Given a category $C$ and a commutative ring $R$, denote by $RC$ the $R$-linearization: this is the category enriched over $R$-modules which has the same objects as $C$, but the morphism module between ...
51
votes
0answers
2k views

2, 3, and 4 (a possible fixed point result ?)

The question below is related to the classical Browder-Goehde-Kirk fixed point theorem. Let $K$ be the closed unit ball of $\ell^{2}$, and let $T:K\rightarrow K$ be a mapping such that $\Vert ...
49
votes
9answers
6k views

The “sensitivity” of 2-colorings of the d-dimensional integer lattice

Consider the $d$-dimensional integer lattice, $Z^d$. Call two points in $Z^d$ "neighbors" if their Euclidean distance is 1 (i.e., if they differ by 1 on exactly one coordinate). Let $C$ be a ...
46
votes
7answers
7k views

Is there a complex structure on the 6-sphere?

I don't know who first asked this question, but it's a question that I think many differential and complex geometers have tried to answer because it sounds so simple and fundamental. There are even a ...
46
votes
1answer
2k views

A function whose fixed points are the primes

If $a(n) = (\text{largest proper divisor of } n)$, let $f:\mathbb{N} \setminus \{ 0,1\} \to \mathbb{N}$ be defined by $f(n) = n+a(n)-1$. For instance, $f(100)=100+50-1=149$. Clearly the fixed points ...
45
votes
2answers
2k views

vector balancing problem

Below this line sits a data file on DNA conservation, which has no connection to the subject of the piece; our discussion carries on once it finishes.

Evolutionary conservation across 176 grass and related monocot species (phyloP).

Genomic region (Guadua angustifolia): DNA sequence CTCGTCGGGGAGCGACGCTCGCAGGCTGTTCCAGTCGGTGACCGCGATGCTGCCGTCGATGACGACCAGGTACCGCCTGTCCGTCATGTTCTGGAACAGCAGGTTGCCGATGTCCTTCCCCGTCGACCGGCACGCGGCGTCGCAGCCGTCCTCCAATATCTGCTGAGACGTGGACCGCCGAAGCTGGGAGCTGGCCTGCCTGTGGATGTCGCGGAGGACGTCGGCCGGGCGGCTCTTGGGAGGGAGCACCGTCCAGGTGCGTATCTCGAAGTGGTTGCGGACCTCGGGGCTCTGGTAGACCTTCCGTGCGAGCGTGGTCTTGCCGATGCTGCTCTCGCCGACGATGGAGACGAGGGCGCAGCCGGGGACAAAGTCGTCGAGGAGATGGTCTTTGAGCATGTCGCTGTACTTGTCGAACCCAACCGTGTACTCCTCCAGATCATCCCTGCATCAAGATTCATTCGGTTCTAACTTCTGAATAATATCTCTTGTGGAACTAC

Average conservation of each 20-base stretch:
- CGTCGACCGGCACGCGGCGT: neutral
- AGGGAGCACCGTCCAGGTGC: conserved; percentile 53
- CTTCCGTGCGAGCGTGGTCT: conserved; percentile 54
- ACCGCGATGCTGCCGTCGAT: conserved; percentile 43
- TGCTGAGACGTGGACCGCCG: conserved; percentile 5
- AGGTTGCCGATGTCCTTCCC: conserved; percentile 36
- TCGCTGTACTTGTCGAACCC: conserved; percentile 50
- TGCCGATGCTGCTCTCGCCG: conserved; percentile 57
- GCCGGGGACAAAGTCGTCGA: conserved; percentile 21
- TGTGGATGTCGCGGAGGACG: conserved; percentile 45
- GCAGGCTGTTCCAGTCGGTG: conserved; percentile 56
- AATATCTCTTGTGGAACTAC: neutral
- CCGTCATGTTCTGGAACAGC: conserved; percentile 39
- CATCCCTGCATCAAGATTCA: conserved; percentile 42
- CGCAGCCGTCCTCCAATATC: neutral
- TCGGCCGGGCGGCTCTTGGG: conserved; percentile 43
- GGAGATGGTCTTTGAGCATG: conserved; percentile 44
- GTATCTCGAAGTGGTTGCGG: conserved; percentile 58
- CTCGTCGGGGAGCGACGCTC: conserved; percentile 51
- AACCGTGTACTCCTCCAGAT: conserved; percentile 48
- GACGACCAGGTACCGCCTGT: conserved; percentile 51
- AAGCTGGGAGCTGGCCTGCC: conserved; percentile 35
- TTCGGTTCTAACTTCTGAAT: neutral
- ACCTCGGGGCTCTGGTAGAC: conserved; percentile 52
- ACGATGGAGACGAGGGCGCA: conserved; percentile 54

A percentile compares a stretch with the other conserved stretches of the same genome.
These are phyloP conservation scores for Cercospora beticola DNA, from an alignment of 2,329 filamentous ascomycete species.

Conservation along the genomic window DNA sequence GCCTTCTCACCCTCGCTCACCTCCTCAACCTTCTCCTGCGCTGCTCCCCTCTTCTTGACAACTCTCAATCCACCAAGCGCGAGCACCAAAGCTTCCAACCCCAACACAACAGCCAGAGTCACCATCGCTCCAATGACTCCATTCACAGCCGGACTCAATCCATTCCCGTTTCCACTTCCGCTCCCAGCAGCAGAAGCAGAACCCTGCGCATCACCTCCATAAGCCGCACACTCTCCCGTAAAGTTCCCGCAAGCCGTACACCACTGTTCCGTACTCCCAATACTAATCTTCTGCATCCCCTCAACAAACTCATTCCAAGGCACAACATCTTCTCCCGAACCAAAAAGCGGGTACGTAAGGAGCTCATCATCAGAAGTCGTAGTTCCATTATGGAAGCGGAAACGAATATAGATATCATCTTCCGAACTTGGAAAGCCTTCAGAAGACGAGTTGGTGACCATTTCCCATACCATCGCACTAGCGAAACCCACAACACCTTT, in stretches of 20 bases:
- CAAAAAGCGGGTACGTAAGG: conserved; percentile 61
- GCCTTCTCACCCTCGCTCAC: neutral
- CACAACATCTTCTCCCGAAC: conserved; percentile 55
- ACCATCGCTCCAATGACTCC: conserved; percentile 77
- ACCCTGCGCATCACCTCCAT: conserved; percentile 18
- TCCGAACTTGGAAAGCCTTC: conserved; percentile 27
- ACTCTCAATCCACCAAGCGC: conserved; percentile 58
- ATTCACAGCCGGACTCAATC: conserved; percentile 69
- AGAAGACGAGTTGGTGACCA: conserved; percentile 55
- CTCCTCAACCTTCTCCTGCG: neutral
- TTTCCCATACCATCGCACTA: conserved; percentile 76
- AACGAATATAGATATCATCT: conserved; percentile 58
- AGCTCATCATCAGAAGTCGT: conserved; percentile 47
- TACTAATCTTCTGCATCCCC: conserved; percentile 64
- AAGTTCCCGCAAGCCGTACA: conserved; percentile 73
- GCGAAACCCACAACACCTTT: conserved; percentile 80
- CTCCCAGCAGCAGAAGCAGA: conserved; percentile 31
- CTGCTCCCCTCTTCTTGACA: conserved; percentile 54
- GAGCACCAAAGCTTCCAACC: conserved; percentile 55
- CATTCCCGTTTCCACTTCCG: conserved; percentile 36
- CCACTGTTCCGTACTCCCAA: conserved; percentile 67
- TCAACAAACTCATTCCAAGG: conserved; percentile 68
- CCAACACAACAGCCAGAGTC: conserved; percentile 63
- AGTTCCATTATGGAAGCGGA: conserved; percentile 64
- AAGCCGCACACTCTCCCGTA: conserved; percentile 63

I believe the solution posted to the arXiv on June 17 by Marcus, Spielman, and Srivastava is correct. This problem may be hard, so I don't expect an off-the-cuff solution. But can anyone suggest ...
43
votes
1answer
1k views

Local structure of rational varieties

I've been asked this question by a colleague who's not an algebraic geometer; we both feel that the answer should be "no", but I don't have a clue how to prove it. Here's the question: let $X$ be a ...
42
votes
30answers
5k views

Fundamental problems whose solution seems completely out of reach [closed]

In many areas of mathematics there are fundamental problems that are embarrasingly natural or simple to state, but whose solution seem so out of reach that they are barely mentioned in the literature ...
42
votes
2answers
4k views

Polynomials having a common root with their derivatives

Here is a question someone asked me a couple of years ago. I remember having spent a day or two thinking about it but did not manage to solve it. This may be an open problem, in which case I'd be ...
40
votes
13answers
6k views

What are some of the big open problems in 3-manifold theory?

From what I understand, the geometrization theorem and its proof helped to settle a lot of outstanding questions about the geometry and topology of 3-manifolds, but there still seems to be quite a lot ...
40
votes
12answers
2k views

Can a discrete set of the plane of uniform density intersect all large triangles?